Carr-pretraumatic literature

My current reading project is David M. Carr’s Holy Resilience.  His intention is to apply modern trauma studies to the Bible in the hope of shedding new light on how these scriptures came about and how they provide help to those who have dealt with trauma.

He starts by talking about pretraumatic Hebrew material.  The traumas he will take up start with the Assyrian conquest of Samaria.  But he believes scriptural material or sources existed before that.

First of all there is the Song of Deborah in Judges 5.  This goes back to the oral stage of tradition.  The tribes mentioned in this victory song are early, northern Israel.  While Egypt and Hazor, among other neighbors, had scribes producing literature; Israel probably did not.  They passed down songs like this one.  They probably told stories about Jacob and about a time of slavery in Egypt and their deliverance.  But they would have had no use for written literature.

Written literature developed when Israel became a monarchy.  The way Carr tells the story is that the northern tribes tried to fend off the Philistine menace, but when Saul was killed they accepted a non-Israelite–David–as their monarch and developed a state similar to others around them.  David and Solomon seemed to use Egyptian or Egyptian trained scribes.

The literature they produced was remarkably secular.  It included adaptations of the Mesopotamian creation and flood stories, royal psalms, and wisdom literature.  He thinks even the Song of Solomon and Ecclesiastes may have roots in this period.  He is aware that this is open to challenge.  But he is especially certain that parts of Proverbs contain adaptations of Egyptian wisdom of the type used for training royal officials.

The kingdom that Jeroboam founded when the northern tribes reverted to their national identity also had a literature.  Carr sees this most clearly in two elements of the Pentateuch.

First, there was the condemnation of the religious program of Jeroboam in the story of Aaron and the golden calf.  It is hard to know the precise relationship of 1 Kings 12 and Exodus 32.  He thinks it is probable that the sanctuary at Bethel had an Aaronic priesthood.  So the story in Exodus 32 retrojected the story of Aaron making a calf back into the exodus story.  If I understand him right, he thinks there was a document that supported Jeroboam’s policy and claimed Aaron’s authority for the calf cult. Opponents of his policy then rewrote the story.  Eventually this story got incorporated into Judah’s scripture.

Second, the Jacob stories that we now find in Genesis were northern stories making Bethel a cult center and Penuel a political center.  Apparently he interprets 1 Kings 12:25 to mean that Samaria and Penuel were co-capitals for Jeroboam.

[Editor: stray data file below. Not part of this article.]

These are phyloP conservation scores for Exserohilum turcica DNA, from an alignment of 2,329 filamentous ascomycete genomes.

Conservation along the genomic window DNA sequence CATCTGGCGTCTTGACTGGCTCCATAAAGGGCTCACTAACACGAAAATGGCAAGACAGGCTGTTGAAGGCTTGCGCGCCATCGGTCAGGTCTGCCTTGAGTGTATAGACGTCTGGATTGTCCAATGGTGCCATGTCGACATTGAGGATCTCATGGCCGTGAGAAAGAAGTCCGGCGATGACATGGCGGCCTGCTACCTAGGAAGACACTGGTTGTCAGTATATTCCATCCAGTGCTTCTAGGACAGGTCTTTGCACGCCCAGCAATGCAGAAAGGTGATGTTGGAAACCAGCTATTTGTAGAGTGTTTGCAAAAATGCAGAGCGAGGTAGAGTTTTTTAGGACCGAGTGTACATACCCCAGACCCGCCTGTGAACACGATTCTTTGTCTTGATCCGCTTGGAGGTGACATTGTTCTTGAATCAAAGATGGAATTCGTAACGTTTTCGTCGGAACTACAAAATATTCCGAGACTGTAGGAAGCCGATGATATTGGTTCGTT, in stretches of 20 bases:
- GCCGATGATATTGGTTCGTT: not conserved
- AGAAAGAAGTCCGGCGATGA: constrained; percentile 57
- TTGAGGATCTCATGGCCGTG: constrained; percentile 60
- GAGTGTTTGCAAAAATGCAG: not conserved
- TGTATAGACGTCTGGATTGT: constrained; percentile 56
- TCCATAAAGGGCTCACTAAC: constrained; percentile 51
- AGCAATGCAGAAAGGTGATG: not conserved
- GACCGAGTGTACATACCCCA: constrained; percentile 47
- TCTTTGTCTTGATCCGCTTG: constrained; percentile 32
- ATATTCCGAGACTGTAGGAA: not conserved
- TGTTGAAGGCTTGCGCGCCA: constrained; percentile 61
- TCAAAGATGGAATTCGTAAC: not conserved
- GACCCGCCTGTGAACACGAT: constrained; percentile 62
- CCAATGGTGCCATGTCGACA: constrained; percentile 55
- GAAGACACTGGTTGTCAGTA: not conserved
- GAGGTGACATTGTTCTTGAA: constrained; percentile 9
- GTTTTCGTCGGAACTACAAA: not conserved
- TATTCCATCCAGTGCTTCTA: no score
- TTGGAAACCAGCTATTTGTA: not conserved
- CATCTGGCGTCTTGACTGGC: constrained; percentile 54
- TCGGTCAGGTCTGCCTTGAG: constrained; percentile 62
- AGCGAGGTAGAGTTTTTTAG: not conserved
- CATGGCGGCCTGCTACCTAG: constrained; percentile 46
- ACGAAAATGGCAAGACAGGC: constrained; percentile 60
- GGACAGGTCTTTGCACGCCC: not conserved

Carr’s story of this period is based on work he has done more extensively elsewhere, especially in his The Formation of the Hebrew Bible: A New Reconstruction (2011).  For a useful review of that work, see here.

Carr calls these early Judean and Israelite writings pretraumatic.  He does not mean that there was not trauma and suffering in this period.  But these scriptures originally stem from scribes who supported the royal houses.  If they had remained at this stage, they would have been lost to history, just as the work of many royal scribes in city states in the Ancient Near East have been lost.  The states that sponsored them suffered destruction.  Their literature was preserved only through trauma.

The obvious problem with this is the golden calf story, which does not support the royal claims.  So, although he doesn’t spell it out, I am assuming that he thinks our story is the original story turned on its head.

About theoutwardquest

I have many interests, but will blog mostly about what I read in the fields of Bible and religion.
This entry was posted in Ancient Israel, Bible and tagged , , , , , . Bookmark the permalink.

1 Response to Carr-pretraumatic literature

  1. jamesbradfordpate says:

    Reblogged this on James' Ramblings.

Leave a Reply

Fill in your details below or click an icon to log in:

WordPress.com Logo

You are commenting using your WordPress.com account. Log Out /  Change )

Twitter picture

You are commenting using your Twitter account. Log Out /  Change )

Facebook photo

You are commenting using your Facebook account. Log Out /  Change )

Connecting to %s

This site uses Akismet to reduce spam. Learn how your comment data is processed.